The Emmys have been tasked with negotiating this divide. How can the Academy of Television Arts and Sciences (ATAS) acknowledge and flatter the legions of “quality” television fans, many of whom pay attention to the Emmys for the sole reason of having their tastes validated, while remaining dedicated to television qua television?
I’d argue that much of the Emmys’ irrationality can be traced to this divide. Like the Academy of Motion Picture Arts and Sciences, the ATAS is divided into “peer groups” according to who does what on set—actors, directors, set designers, etc. Also like the Oscars, each peer group votes on its own category, but everyone gets to vote for the “Outstanding” categories (Best Drama, Best Comedy, Best Actress in a Comedy, etc.). Shows, performers, and writers “present themselves” for nomination, then the entire academy—15,000 members!—gets to vote on those nominations. I’m sure the return rate is somewhat akin to wedding RSVPs (meaning: middle-aged and old people do it; young people forget how to use stamps) but you can understand how many varied understandings of television, its purpose, its future, and definitions of “outstanding” are vying against each other.
Take, for example, the somewhat bonkers
nominations for Outstanding Lead Actress in a Drama Series. You have Vera
Farmiga in A&E’s Bates Motel, a show that garnered mixed reviews at
best but has a sort of nostalgic support: it’s not that people were nostalgic
for incestuous relationships so much as Hitchcock, Psycho, and the early
days of the high concept era. There’s Michelle Dockery in Downton Abbey,
a show labeled as quality simply because it airs on PBS, it’s a costume drama,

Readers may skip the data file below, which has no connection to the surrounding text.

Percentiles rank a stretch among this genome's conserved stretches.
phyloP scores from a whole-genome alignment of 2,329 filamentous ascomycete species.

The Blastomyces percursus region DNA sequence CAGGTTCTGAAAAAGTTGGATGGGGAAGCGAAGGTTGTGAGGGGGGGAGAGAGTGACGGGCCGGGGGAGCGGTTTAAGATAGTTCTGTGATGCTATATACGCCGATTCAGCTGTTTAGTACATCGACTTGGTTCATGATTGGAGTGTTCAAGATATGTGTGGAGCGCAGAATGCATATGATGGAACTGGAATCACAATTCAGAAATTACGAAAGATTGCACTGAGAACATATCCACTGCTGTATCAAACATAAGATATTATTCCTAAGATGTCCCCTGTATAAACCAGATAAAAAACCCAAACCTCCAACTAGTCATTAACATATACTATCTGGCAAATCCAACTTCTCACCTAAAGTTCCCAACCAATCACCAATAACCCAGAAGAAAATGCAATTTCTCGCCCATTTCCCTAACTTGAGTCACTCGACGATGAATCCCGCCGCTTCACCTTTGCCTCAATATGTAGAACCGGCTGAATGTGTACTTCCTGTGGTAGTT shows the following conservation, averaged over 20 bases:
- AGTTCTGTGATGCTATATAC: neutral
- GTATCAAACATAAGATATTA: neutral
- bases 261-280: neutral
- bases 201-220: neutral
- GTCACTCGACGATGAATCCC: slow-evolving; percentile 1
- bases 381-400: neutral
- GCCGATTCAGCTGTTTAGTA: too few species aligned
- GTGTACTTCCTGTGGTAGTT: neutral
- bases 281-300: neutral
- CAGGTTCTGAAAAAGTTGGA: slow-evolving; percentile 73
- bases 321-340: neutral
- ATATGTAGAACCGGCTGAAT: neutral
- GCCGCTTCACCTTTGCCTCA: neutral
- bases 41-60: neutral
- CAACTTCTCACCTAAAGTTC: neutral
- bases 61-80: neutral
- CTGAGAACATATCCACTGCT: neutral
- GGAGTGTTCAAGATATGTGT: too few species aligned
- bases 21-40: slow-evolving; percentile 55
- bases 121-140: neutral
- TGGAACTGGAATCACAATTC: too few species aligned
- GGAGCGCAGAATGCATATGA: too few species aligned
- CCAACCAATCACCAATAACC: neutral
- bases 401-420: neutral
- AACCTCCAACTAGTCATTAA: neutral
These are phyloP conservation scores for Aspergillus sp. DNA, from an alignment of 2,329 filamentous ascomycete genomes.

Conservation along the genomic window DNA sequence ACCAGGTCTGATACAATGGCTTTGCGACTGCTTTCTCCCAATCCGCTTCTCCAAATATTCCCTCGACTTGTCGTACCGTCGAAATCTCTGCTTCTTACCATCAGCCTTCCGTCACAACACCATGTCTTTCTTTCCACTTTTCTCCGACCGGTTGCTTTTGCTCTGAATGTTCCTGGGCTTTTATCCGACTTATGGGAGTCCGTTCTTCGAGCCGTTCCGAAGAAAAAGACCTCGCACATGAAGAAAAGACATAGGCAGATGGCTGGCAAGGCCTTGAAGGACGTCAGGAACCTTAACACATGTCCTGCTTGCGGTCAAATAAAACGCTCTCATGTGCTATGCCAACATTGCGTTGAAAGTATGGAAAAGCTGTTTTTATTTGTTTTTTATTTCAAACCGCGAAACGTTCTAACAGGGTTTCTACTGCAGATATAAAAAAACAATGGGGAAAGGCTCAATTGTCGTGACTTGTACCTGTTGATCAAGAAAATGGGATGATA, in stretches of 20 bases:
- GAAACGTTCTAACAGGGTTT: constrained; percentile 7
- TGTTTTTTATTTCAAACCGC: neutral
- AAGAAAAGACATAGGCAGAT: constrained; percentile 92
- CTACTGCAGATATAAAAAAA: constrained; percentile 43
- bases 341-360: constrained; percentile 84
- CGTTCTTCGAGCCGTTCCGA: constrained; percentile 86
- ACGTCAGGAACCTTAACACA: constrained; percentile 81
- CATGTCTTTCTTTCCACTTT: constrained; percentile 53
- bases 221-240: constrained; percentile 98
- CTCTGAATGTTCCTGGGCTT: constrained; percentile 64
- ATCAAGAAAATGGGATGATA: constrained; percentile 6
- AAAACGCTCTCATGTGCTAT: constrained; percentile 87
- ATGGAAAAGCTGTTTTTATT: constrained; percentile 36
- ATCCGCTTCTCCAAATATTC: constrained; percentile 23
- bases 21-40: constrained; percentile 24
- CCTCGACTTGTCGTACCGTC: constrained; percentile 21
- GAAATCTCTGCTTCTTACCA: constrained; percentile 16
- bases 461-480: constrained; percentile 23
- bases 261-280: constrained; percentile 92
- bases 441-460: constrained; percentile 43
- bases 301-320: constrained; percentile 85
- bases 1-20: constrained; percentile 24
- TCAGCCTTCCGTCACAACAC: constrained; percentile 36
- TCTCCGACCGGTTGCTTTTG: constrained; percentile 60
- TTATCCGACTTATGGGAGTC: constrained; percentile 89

and the actors speak with posh accents; and Connie Britton in Nashville,
a pale shadow of her turn in Friday Night Lights in a primetime soap
with dismal reviews, disappointing ratings, and a fabulous soundtrack. There’s
Kerry Washington’s showy performance in Scandal, yet another primetime
soap; and Robin Wright’s understated turn in House of Cards, the
So we have seven shows, six “channels,” a mix of broadcast, public broadcast, extended cable, pay cable, and internet delivery. The sheer number of nominations—each category is normally limited to five—betrays the diffusion of voter tastes. But to return to Phil’s argument about the type of performances that the Emmys prefer, whether they’re more “naturalistic” or showy, this list runs the gamut: bordering on camp (Farmiga), high melodrama (Britton, Washington), mannered and traditional (Dockery), psychological realism (Wright, Moss), and the showy illness route (Danes). It’s like Joan Crawford, Bette Davis, Katharine Hepburn, Shirley McLaine, and Elizabeth Taylor vying for a single award, which coincidentally happens to be my idea of heaven.
The relative diversity of the nominations makes the voting members of the ATAS look pretty savvy: they’re resisting being sticks in the mud about Netflix, instead essentially inviting the bully to the party in the hopes that he’ll play nice. They’re acknowledging that excellence manifests in different genres and in different performance modes. They’re not just watching pay cable. Just like us, they’re willing to forgive Connie Britton’s weak vocals if it means they can get close to her hair.